The last week or so I haven’t even properly wakened when the imam’s started up his prayers at 4.45am.
The final straw is that spice-phobics Laurie and myself, cannot enjoyably eat a meal without at least one red hot pepe in there (I am SO looking forward to enjoying a proper curry when I get home!).
However I did have one of those ‘this is just great’ moments last week as we were driving into work, and I couldn’t work out why? The night before it had rained and, unlike previous mornings after the rain, the sky remained leaden and heavy with clouds. The wind was still strong. And I realised what it was. The weather is changing.
I’ve always maintained that the reason the Brits talk about the weather the whole time is because is one of the most variable aspects of life back home. And I miss the changing weather. One day has been very much like the rest. Hot and dry with only the density of the airborne dust to really differentiate the view or the intensity of the sun.
The rainy season is coming and with it, I’m sure will be a whole host of exciting new experiences. A chance to wear those very special wellington boots I brought all the way from the UK, which I've heard will be invaluable to help push the car out of the bogs in the already terrible dirt tracks of Kagoro and Bayan Loco that will only get worse when the rains come.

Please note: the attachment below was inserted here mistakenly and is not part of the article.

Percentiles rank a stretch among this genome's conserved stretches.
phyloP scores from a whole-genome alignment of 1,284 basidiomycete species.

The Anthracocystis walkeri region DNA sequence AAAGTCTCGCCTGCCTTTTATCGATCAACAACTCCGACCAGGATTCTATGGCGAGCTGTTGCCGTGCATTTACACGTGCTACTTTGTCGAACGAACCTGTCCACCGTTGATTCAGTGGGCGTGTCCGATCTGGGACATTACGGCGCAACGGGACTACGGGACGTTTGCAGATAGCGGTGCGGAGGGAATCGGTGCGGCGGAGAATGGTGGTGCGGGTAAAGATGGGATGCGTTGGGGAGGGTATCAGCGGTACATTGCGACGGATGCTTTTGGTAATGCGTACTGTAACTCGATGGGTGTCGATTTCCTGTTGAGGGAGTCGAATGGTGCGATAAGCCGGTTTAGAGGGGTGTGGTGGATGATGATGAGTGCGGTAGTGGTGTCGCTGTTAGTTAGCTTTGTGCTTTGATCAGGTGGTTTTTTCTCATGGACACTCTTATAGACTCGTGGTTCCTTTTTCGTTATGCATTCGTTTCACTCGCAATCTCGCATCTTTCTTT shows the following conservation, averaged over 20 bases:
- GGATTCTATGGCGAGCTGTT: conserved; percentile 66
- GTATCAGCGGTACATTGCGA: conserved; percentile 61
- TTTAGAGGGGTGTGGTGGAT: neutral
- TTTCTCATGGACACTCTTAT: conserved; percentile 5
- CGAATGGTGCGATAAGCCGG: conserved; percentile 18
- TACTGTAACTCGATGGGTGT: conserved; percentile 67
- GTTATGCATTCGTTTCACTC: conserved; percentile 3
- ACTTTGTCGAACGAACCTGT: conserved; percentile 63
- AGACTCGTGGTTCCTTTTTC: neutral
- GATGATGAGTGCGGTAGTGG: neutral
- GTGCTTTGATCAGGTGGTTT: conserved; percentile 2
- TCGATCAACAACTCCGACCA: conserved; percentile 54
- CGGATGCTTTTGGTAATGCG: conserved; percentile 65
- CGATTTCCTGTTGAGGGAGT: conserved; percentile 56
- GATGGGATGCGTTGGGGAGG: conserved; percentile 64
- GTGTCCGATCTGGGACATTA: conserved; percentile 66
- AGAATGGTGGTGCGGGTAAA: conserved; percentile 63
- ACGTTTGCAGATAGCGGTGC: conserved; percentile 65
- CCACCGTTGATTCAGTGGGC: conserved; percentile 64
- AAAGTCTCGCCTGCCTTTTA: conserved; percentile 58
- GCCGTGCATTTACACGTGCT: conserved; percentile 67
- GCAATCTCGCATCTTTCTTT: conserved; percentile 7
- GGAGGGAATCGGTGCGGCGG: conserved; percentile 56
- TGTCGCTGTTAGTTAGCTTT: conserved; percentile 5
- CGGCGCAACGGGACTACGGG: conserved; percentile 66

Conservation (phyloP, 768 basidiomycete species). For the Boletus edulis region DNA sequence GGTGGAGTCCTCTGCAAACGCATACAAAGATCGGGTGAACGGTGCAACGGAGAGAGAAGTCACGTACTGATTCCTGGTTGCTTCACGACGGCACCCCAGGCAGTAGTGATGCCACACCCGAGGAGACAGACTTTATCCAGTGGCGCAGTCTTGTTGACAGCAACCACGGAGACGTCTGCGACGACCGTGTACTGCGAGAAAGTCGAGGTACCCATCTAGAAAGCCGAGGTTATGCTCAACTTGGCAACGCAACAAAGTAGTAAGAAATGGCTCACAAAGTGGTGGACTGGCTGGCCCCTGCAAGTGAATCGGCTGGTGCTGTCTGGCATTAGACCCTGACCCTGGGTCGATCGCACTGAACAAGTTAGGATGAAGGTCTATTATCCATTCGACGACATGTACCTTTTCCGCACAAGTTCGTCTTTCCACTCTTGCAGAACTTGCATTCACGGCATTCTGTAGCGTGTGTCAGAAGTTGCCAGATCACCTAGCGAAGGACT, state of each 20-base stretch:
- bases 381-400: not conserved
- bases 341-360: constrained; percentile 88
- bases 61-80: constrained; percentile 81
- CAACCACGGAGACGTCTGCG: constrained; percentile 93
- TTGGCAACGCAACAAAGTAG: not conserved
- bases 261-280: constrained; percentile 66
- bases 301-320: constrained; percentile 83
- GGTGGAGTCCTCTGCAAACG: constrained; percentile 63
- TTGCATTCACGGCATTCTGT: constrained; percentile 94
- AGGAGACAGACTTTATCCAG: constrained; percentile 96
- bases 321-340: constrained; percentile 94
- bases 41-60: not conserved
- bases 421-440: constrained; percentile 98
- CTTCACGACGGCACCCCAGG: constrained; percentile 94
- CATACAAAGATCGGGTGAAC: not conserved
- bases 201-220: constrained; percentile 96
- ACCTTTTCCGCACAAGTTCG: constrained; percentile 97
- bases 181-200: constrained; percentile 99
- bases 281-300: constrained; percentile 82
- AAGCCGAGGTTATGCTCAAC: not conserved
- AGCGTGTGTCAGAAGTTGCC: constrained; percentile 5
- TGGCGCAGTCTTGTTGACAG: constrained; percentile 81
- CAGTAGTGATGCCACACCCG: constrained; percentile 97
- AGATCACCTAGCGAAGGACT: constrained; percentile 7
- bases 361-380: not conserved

I’m very excited because just when I’m getting used to things, they’re going to change again. Perhaps I need to start carrying my camera around with me again?
For those who I know just look at the pictures - here are some from a visit a couple of weeks ago to Hope for the Village Child in Jacaranda just outside Kaduna.
Hope for the Village Child runs 24 Community Grain Banks where villagers can store their grain safely to see them through the high prices of the wet 'hunger months'. This is the committee that runs the grains bank.
The village also has its traditional storage huts or rumbus. Out here land is not at a premium and the farms are bigger. Around Kafanchan most compounds only have a single rumbu.
The main activity of the small village we visited seems to be smithing. As we walked through we passed almost a dozen small huts with the sound of clanging metal coming from within. Each with one or two black smiths fashioning axes from the motel metal, and accompanied by a small child (or as in this case) older man to pump the bellow continuously.
The elderly Muslim village head was proud of the religious freedom of his village where Christians and Muslims lived happily side by side and where all villagers were welcomed to benefit from the services that an agency like HVC brought to them.